OTTAWA – U.S. coach Jill Ellis says striker Abby Wambach is fit to start on Friday in the Women’s World Cup quarterfinal match against China.
“I think she’d be ready to go for 90 minutes if asked and if it happens,” Ellis said Thursday.
The U.S. boss wouldn’t reveal whether or not Wambach would start, but reading between the lines, it appears Wambach could start on Friday for the fourth time in five matches at this World Cup.
“In terms of Abby, very much so, I look at what an opponent presents,” Ellis said Thursday. “Abby has some unique tools.
“I look at China and what they present and what tools they have to try and be successful and break them down,” she added. “That’s kind of how I approach it.”
Wambach is eligible for the quarterfinal after avoiding suspension by FIFA for criticizing match official Stephanie Frappart.
[NBC SportsWorld: China looks for ‘re-blooming of Steel Roses’ vs. U.S.]
Ellis said earlier in the week and confirmed again on Thursday that 22-year-old Morgan Brian is likely to start in place of the suspended Lauren Holiday, but Megan Rapinoe’s absence could prove more costly for the United States as the Americans try to break down a defensively disciplined China team.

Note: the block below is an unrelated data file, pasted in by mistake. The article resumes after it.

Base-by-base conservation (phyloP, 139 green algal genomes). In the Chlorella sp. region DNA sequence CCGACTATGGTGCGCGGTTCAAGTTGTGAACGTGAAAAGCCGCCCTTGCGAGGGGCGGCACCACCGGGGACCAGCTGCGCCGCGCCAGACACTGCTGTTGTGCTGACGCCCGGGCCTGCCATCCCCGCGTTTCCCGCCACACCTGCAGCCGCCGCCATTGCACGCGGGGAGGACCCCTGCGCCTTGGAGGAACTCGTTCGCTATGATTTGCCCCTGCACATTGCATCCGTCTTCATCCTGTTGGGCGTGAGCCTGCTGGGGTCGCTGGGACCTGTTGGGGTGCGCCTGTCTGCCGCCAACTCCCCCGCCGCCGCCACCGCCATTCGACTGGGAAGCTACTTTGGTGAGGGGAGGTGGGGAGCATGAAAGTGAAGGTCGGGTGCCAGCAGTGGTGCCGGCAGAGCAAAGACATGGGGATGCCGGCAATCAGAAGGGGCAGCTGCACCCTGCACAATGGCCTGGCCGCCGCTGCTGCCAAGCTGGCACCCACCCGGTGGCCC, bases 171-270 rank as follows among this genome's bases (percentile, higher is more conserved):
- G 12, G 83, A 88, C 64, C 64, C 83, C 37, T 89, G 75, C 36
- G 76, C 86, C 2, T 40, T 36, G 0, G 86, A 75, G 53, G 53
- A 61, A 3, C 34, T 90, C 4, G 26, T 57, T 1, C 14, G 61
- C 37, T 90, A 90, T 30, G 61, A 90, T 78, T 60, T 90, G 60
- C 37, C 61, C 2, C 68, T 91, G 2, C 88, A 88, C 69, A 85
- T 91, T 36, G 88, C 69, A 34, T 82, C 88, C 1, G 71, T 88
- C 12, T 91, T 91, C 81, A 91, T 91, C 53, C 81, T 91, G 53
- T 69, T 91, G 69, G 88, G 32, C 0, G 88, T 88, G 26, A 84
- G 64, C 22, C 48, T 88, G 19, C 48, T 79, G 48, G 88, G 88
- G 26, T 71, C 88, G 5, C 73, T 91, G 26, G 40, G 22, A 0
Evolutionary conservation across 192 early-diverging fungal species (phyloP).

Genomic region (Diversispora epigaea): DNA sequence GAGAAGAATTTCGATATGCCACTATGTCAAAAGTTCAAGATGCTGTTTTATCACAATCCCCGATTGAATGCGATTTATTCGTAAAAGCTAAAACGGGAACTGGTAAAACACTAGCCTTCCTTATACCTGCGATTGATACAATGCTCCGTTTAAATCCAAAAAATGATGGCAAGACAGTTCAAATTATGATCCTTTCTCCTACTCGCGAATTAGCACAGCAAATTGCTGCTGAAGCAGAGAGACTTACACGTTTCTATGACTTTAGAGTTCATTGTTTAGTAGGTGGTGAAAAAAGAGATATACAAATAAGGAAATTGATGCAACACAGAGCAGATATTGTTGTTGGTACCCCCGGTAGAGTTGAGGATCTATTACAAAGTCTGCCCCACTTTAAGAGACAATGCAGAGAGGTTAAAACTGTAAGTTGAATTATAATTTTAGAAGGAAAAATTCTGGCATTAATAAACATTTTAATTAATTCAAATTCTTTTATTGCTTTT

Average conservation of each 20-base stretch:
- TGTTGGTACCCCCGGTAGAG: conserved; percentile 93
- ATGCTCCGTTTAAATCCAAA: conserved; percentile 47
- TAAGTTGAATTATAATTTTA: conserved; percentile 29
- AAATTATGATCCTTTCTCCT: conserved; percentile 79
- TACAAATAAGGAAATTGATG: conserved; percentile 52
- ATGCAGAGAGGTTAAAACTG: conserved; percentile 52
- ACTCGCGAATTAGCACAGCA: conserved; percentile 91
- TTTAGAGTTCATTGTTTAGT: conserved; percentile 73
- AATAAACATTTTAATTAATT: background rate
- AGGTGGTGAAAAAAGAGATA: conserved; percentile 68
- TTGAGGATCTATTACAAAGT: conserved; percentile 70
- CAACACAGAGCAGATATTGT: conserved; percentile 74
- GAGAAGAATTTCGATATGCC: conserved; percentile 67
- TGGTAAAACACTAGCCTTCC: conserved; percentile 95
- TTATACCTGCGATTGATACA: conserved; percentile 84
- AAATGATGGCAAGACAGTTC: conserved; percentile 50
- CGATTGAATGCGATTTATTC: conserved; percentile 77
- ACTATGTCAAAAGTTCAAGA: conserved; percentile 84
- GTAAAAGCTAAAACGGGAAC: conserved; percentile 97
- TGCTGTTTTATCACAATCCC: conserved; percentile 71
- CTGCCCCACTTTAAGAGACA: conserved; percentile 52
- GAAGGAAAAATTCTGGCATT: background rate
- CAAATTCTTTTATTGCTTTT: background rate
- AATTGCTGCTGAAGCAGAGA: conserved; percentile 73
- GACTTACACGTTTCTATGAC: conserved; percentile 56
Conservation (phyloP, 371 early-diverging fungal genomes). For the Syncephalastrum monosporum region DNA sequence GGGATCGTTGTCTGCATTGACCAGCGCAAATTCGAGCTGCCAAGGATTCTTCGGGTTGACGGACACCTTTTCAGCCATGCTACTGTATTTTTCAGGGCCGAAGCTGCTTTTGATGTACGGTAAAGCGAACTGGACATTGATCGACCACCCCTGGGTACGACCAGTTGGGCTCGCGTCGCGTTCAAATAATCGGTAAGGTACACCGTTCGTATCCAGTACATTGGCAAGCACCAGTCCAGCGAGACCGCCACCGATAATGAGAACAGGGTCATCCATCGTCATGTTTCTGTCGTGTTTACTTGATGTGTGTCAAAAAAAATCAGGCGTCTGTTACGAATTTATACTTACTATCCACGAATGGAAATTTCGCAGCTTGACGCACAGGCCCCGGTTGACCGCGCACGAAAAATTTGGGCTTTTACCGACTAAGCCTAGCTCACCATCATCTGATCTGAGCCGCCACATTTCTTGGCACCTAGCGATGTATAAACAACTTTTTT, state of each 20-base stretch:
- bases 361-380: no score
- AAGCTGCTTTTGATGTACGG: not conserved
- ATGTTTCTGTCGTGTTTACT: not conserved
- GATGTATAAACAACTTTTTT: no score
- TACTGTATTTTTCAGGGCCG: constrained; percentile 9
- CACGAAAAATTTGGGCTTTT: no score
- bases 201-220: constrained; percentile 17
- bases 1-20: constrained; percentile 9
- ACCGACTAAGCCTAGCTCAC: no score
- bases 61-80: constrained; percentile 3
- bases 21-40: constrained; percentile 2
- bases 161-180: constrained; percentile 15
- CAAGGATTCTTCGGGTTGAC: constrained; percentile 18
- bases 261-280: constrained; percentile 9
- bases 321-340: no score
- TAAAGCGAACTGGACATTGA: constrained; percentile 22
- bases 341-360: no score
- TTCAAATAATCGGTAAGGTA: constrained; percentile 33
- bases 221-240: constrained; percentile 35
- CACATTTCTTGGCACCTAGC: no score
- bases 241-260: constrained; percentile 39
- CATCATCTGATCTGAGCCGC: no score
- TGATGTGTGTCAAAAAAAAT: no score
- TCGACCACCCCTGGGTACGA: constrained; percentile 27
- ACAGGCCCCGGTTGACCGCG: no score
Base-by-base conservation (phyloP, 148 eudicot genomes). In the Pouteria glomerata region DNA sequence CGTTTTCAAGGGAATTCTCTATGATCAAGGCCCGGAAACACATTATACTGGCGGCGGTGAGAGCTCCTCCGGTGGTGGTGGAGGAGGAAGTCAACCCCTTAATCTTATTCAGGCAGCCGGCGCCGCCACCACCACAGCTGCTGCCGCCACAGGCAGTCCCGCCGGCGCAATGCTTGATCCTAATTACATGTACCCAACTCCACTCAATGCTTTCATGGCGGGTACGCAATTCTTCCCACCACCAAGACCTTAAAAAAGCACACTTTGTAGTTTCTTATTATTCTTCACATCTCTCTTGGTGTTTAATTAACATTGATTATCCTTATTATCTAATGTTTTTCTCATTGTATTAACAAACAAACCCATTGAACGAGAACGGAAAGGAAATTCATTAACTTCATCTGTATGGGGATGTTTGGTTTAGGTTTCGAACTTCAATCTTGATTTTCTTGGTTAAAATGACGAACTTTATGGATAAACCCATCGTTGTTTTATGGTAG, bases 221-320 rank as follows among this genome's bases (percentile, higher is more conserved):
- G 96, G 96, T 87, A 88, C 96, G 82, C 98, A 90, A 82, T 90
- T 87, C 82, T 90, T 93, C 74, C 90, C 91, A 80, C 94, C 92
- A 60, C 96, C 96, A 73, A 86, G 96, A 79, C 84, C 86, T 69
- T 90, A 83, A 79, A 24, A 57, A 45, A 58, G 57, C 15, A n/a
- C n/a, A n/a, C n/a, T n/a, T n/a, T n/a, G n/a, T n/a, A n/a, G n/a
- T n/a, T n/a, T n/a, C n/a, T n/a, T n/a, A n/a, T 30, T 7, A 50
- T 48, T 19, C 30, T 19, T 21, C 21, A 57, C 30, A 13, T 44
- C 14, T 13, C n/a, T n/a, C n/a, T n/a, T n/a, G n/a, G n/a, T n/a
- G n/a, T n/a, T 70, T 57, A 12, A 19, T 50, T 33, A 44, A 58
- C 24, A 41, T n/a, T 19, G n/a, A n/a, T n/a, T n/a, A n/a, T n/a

“They don’t give up a lot defensively,” U.S. forward Alex Morgan said. “They pride themselves on a good defense.
“For us it’s all about capitalizing on our chances.”
Christen Press is the most likely player to replace Rapinoe, who like Holiday is suspended for receiving a second yellow card of the tournament on Monday against Colombia.
China coach Hao Wei is back from his own one-game suspension. He was forced to watch last week’s round-of-16 victory over Cameroon from the stands after being ejected late in China’s final group-stage match against New Zealand.
But Hao says the team still performed well without him, as it has the entire tournament.
“After the four matches I think the whole team has adjusted to a good mindset and state,” he said.
China and the United States haven’t met in the World Cup since the 1999 final, which the U.S. won on penalty kicks after a scoreless 120 minutes.
Hao, however, doesn’t see Friday’s match as any sort of vengeance for 1999.
“It doesn’t make any difference,” he said. “It’s normal, it’s a game and we just need to do our best to win the game. It’s the same for every match.”
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